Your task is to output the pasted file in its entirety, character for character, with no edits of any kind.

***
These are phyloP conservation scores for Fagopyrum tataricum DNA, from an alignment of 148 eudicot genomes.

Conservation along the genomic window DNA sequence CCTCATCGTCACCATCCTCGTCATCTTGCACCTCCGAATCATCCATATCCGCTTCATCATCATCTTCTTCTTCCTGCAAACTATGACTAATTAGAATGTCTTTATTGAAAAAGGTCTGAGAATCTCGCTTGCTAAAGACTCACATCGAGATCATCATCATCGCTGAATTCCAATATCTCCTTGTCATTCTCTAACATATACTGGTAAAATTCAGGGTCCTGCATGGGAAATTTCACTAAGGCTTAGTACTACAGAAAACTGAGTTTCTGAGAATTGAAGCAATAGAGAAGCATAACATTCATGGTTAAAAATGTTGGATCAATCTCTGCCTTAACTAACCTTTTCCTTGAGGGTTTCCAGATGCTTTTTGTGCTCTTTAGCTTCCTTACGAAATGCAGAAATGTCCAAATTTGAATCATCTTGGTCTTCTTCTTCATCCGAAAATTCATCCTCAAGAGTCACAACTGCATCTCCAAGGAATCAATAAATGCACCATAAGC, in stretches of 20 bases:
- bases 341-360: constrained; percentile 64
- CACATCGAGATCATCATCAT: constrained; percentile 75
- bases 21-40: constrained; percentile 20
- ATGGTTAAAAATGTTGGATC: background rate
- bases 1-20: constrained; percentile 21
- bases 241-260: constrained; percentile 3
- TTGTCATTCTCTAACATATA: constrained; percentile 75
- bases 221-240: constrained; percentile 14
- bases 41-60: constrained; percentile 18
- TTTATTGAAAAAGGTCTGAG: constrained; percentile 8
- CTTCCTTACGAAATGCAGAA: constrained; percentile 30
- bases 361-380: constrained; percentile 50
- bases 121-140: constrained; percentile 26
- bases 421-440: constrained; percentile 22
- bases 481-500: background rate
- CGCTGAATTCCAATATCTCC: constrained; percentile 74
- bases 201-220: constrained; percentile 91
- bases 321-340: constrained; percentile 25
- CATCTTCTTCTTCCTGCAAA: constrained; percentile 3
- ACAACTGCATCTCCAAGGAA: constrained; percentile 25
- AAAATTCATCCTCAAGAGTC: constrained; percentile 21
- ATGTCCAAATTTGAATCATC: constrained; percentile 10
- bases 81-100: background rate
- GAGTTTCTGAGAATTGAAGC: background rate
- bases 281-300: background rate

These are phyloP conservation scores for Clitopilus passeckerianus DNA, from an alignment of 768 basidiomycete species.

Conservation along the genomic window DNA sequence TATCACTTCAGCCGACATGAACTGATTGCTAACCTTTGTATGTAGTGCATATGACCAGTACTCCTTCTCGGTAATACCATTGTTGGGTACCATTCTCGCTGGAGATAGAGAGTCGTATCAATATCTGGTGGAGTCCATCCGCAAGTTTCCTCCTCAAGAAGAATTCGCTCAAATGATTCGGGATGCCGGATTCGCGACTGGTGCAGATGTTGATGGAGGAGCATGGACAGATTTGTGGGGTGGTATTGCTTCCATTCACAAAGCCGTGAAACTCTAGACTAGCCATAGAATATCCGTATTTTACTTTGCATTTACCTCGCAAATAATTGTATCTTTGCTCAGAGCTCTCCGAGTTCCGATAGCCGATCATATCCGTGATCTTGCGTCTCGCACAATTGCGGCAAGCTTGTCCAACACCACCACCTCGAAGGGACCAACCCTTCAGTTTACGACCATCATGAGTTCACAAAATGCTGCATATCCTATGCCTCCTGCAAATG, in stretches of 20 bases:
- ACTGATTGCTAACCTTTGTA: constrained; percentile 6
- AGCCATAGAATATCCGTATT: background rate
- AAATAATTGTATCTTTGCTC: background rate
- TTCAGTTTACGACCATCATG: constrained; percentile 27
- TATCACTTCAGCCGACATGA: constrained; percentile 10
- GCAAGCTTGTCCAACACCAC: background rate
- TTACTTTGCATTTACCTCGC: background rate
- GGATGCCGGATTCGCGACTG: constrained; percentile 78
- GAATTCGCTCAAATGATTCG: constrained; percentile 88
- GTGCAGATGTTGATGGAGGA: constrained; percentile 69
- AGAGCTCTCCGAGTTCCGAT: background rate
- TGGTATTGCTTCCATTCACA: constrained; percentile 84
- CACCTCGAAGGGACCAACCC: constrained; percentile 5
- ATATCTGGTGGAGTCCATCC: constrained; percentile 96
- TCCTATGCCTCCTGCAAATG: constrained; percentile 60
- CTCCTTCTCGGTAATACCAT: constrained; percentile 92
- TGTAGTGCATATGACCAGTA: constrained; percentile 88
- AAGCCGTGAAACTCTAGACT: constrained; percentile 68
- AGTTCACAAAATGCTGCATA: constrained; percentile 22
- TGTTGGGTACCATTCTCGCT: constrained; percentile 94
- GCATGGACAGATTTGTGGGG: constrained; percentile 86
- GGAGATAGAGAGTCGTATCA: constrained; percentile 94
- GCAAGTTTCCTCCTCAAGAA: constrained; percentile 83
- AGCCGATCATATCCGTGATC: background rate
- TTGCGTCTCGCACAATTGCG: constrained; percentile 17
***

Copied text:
These are phyloP conservation scores for Fagopyrum tataricum DNA, from an alignment of 148 eudicot genomes.

Conservation along the genomic window DNA sequence CCTCATCGTCACCATCCTCGTCATCTTGCACCTCCGAATCATCCATATCCGCTTCATCATCATCTTCTTCTTCCTGCAAACTATGACTAATTAGAATGTCTTTATTGAAAAAGGTCTGAGAATCTCGCTTGCTAAAGACTCACATCGAGATCATCATCATCGCTGAATTCCAATATCTCCTTGTCATTCTCTAACATATACTGGTAAAATTCAGGGTCCTGCATGGGAAATTTCACTAAGGCTTAGTACTACAGAAAACTGAGTTTCTGAGAATTGAAGCAATAGAGAAGCATAACATTCATGGTTAAAAATGTTGGATCAATCTCTGCCTTAACTAACCTTTTCCTTGAGGGTTTCCAGATGCTTTTTGTGCTCTTTAGCTTCCTTACGAAATGCAGAAATGTCCAAATTTGAATCATCTTGGTCTTCTTCTTCATCCGAAAATTCATCCTCAAGAGTCACAACTGCATCTCCAAGGAATCAATAAATGCACCATAAGC, in stretches of 20 bases:
- bases 341-360: constrained; percentile 64
- CACATCGAGATCATCATCAT: constrained; percentile 75
- bases 21-40: constrained; percentile 20
- ATGGTTAAAAATGTTGGATC: background rate
- bases 1-20: constrained; percentile 21
- bases 241-260: constrained; percentile 3
- TTGTCATTCTCTAACATATA: constrained; percentile 75
- bases 221-240: constrained; percentile 14
- bases 41-60: constrained; percentile 18
- TTTATTGAAAAAGGTCTGAG: constrained; percentile 8
- CTTCCTTACGAAATGCAGAA: constrained; percentile 30
- bases 361-380: constrained; percentile 50
- bases 121-140: constrained; percentile 26
- bases 421-440: constrained; percentile 22
- bases 481-500: background rate
- CGCTGAATTCCAATATCTCC: constrained; percentile 74
- bases 201-220: constrained; percentile 91
- bases 321-340: constrained; percentile 25
- CATCTTCTTCTTCCTGCAAA: constrained; percentile 3
- ACAACTGCATCTCCAAGGAA: constrained; percentile 25
- AAAATTCATCCTCAAGAGTC: constrained; percentile 21
- ATGTCCAAATTTGAATCATC: constrained; percentile 10
- bases 81-100: background rate
- GAGTTTCTGAGAATTGAAGC: background rate
- bases 281-300: background rate

These are phyloP conservation scores for Clitopilus passeckerianus DNA, from an alignment of 768 basidiomycete species.

Conservation along the genomic window DNA sequence TATCACTTCAGCCGACATGAACTGATTGCTAACCTTTGTATGTAGTGCATATGACCAGTACTCCTTCTCGGTAATACCATTGTTGGGTACCATTCTCGCTGGAGATAGAGAGTCGTATCAATATCTGGTGGAGTCCATCCGCAAGTTTCCTCCTCAAGAAGAATTCGCTCAAATGATTCGGGATGCCGGATTCGCGACTGGTGCAGATGTTGATGGAGGAGCATGGACAGATTTGTGGGGTGGTATTGCTTCCATTCACAAAGCCGTGAAACTCTAGACTAGCCATAGAATATCCGTATTTTACTTTGCATTTACCTCGCAAATAATTGTATCTTTGCTCAGAGCTCTCCGAGTTCCGATAGCCGATCATATCCGTGATCTTGCGTCTCGCACAATTGCGGCAAGCTTGTCCAACACCACCACCTCGAAGGGACCAACCCTTCAGTTTACGACCATCATGAGTTCACAAAATGCTGCATATCCTATGCCTCCTGCAAATG, in stretches of 20 bases:
- ACTGATTGCTAACCTTTGTA: constrained; percentile 6
- AGCCATAGAATATCCGTATT: background rate
- AAATAATTGTATCTTTGCTC: background rate
- TTCAGTTTACGACCATCATG: constrained; percentile 27
- TATCACTTCAGCCGACATGA: constrained; percentile 10
- GCAAGCTTGTCCAACACCAC: background rate
- TTACTTTGCATTTACCTCGC: background rate
- GGATGCCGGATTCGCGACTG: constrained; percentile 78
- GAATTCGCTCAAATGATTCG: constrained; percentile 88
- GTGCAGATGTTGATGGAGGA: constrained; percentile 69
- AGAGCTCTCCGAGTTCCGAT: background rate
- TGGTATTGCTTCCATTCACA: constrained; percentile 84
- CACCTCGAAGGGACCAACCC: constrained; percentile 5
- ATATCTGGTGGAGTCCATCC: constrained; percentile 96
- TCCTATGCCTCCTGCAAATG: constrained; percentile 60
- CTCCTTCTCGGTAATACCAT: constrained; percentile 92
- TGTAGTGCATATGACCAGTA: constrained; percentile 88
- AAGCCGTGAAACTCTAGACT: constrained; percentile 68
- AGTTCACAAAATGCTGCATA: constrained; percentile 22
- TGTTGGGTACCATTCTCGCT: constrained; percentile 94
- GCATGGACAGATTTGTGGGG: constrained; percentile 86
- GGAGATAGAGAGTCGTATCA: constrained; percentile 94
- GCAAGTTTCCTCCTCAAGAA: constrained; percentile 83
- AGCCGATCATATCCGTGATC: background rate
- TTGCGTCTCGCACAATTGCG: constrained; percentile 17